On Feb 16 my son Simon, who was visiting Israel, arranged for us to visit Kibbutz Tzuba in the Jerusalem hills near Hadassah Hospital to meet Reuven Kalifon, biblical scholar, archaeologist and kibbutz member, who had been a scholar-in-residence at his Reform synagogue, Beth Emek in Livermore CA. Reuven gave some excellent lectures and Simon was very interested in meeting him again and to see for himself some of the things Reuven had described. Particularly Reuven had discovered a cave of biblical origin with some carvings on the walls.
After meeting Reuven at the kibbutz on a cold, rainy day, we had a nice hot cup of tea and then drove down the road to a location a few kilometers from the kibbutz itself, but still within its grounds. Then we walked about a kilometer through a muddy field to a location that one could not have found oneself. There we walked down some irregular steep steps into a large cave, which was half-filled with water, which he estimated was 2 meters deep. The cave itself was narrow (about 5 m) but very long (ca. 30 m). The walls were very straight and the ceiling obviously hewn out and this cave was clearly man-made. The walls were smooth and covered in plaster, although broken in places. Reuven told us that the plaster had been carbon-dated (because the limestone was burnt to make it into plaster) that put the age of the cave at 900 bce or about 3,000 years old. There was a hole in the roof about half-way down the cave which let light in and rain. Clearly the cave had been built as a cistern to collect water and it still worked.
Reuven explained that he had discovered the cave about 20 years before and had often taken groups to see it while explaining the biblical significance of the area. But, when he had discovered it, it had a very small entrance and was very shallow with a height of about 1 m, so that one had to crawl into it and could not stand up. One day, he was exploring the cave with a lamp with Dr. S. Gibson, a visiting achaeologist, who noticed what appeared to be a crude carving of a face on the cave wall. Reuven reported this finding to the Israel Antiquities Authority and eventually they sent someone out to verify the finding. At first the man was skeptical and asked Reuven if he had carved it himself. But, then he dug down a little below the surface and found that there was a whole figure of a man carved on the wall. The fact that the figure was carved below the floor of the cave as it then was indicated that the cave had been silted up with earth during the centuries that it had not been in use. Eventually they excavated the cave with Reuven’s help and other volunteers and the cave was emptied down to its plastered floor and proved to be about 5 m deep instead of 1 meter. When it was excavated the carving on the wall was seen to be of a whole man and the fact that it was carved near the top of the cave meant that it had been silted up about two thirds of its height when it was carved, making the age of the carving about 2,000 years old. In fact the figure had evidently been carved by Christians, because it was accompanied by several crosses.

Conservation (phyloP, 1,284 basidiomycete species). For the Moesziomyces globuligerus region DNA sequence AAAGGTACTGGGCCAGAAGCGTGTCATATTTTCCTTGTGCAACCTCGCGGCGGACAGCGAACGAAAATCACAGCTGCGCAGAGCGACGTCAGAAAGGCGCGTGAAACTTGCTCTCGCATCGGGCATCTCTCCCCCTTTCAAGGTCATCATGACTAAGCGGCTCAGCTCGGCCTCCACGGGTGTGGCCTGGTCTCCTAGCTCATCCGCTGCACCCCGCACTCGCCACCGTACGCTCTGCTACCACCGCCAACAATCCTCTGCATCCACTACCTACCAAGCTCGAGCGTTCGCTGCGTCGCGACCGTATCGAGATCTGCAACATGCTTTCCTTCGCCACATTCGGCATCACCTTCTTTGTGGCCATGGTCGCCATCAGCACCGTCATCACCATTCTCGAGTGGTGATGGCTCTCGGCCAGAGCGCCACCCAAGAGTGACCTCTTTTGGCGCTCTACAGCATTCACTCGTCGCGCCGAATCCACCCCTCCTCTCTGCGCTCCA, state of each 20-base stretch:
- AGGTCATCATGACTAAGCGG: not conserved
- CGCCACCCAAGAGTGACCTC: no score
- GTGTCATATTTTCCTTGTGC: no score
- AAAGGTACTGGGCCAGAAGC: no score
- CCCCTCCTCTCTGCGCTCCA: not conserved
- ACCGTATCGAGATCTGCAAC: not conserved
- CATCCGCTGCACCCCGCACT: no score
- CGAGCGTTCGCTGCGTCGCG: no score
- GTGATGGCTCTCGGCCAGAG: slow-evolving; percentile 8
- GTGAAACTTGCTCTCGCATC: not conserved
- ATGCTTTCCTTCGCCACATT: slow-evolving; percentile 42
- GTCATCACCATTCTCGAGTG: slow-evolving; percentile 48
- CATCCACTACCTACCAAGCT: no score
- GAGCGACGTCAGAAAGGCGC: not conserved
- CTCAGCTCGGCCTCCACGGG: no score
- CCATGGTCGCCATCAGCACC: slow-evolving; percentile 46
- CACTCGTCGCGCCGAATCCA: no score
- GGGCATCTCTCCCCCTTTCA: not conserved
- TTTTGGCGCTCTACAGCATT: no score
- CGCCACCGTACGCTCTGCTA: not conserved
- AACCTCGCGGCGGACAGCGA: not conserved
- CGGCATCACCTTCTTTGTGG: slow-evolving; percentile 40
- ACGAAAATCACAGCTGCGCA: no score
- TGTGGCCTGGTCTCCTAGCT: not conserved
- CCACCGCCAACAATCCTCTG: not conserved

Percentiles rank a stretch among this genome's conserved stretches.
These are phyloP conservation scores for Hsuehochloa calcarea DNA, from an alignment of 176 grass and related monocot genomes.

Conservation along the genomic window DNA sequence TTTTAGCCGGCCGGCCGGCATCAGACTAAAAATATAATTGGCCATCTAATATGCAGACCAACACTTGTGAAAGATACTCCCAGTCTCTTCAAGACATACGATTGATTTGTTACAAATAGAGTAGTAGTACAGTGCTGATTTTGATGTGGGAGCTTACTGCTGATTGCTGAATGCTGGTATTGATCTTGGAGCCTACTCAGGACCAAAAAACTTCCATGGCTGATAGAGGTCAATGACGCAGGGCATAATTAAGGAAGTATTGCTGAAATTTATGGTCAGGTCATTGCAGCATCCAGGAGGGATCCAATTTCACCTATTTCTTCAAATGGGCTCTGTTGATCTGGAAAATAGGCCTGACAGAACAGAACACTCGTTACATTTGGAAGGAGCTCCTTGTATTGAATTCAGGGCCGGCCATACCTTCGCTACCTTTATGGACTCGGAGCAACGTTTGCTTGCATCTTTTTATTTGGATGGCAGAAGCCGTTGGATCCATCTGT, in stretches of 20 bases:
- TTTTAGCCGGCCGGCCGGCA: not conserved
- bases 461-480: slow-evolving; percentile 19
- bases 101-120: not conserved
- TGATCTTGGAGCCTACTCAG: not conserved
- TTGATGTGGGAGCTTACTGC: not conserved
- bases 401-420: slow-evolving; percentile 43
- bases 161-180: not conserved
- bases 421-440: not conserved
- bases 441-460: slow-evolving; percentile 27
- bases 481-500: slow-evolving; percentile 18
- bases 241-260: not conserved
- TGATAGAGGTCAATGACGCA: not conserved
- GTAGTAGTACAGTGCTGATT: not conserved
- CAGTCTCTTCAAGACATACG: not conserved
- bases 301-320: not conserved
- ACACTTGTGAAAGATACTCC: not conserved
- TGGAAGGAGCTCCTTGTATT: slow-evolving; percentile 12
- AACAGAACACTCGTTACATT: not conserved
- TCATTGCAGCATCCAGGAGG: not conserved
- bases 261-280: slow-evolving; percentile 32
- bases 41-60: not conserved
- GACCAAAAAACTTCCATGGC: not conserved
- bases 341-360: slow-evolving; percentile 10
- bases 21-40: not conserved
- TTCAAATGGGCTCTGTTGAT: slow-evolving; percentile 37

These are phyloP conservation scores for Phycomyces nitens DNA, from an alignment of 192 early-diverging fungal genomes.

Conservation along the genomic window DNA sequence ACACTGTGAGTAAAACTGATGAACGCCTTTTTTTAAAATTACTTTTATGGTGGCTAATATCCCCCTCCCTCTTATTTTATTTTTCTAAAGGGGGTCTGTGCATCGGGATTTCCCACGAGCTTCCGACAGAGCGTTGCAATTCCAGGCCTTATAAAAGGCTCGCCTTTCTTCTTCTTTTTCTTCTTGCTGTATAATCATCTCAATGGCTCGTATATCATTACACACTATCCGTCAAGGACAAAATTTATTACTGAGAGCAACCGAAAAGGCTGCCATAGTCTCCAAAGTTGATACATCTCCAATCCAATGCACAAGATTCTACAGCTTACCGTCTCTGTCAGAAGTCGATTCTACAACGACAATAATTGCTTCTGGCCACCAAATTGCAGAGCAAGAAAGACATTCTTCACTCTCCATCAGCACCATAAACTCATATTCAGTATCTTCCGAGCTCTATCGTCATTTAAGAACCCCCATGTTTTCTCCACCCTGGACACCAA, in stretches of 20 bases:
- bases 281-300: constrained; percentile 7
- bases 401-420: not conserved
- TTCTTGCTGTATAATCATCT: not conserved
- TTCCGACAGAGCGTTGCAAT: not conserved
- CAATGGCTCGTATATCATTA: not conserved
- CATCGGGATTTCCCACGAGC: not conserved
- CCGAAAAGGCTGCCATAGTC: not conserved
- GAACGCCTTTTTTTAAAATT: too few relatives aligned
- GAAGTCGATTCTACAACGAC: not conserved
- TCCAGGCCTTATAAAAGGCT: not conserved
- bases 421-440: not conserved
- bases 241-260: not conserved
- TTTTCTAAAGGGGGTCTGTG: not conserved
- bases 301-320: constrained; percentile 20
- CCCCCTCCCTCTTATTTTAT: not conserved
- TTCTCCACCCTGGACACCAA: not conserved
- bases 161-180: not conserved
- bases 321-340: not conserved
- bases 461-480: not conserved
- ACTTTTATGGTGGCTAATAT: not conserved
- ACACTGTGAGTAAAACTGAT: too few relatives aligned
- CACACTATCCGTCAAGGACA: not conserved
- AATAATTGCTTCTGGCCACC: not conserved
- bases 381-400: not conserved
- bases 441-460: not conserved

The figure itself consisted of a man with a kind of crown on, holding a staff in his left hand and with a kind of skirt that looked like an animal skin. There were crosses and other objects carved nearby. By comparison with other carvings and drawings and from Christian stories the figure was most likely that of St. John the Baptist. The fact that the figure was carved in a cistern where there was water indicated that this might have been a site of early Christian baptism. There were other crosses and obscure carvings on the other wall of the cave. The excavation is not complete, about a fifth of the silt still needs to be removed at the end of the cave (this work can only be done during the dry season). This cave is obviously of great interest to Christians, particularly Baptists.
Further excavations were carried out nearby, particularly to reveal the position of the hole in the roof of the cave. During these excavations more findings were discovered, including the base of a large stone wall to the right of the cave and the entrance to another cave, in which were standing on the left hand side against the hewn rock surface seven upright stones (or stele), one of which was partly fallen, and an eighth round stone. According to Biblical references, these represent an ancient site of worship, possibly including animal sacrifice. Other cases of standing stele are well-known in Israel, including at Tel Gezer on the road to Jerusalem, that was excavated starting in the 1930s. There is reference in the Bible to the destruction of such local sites of worship and an order that all sacrifices were henceforth to take place at the Temple in Jerusalem during the reign of King Hezekiah (715-868 bce) the 14th King of Judah when Judaism was becoming a centralized religion and during which the oral law was being written down as the canonical Bible that we have today. Altogether a fascinating site where biblical Jewish and Christian artifacts are mingled, and shows once again that Christianity makes no sense without its Jewish origins.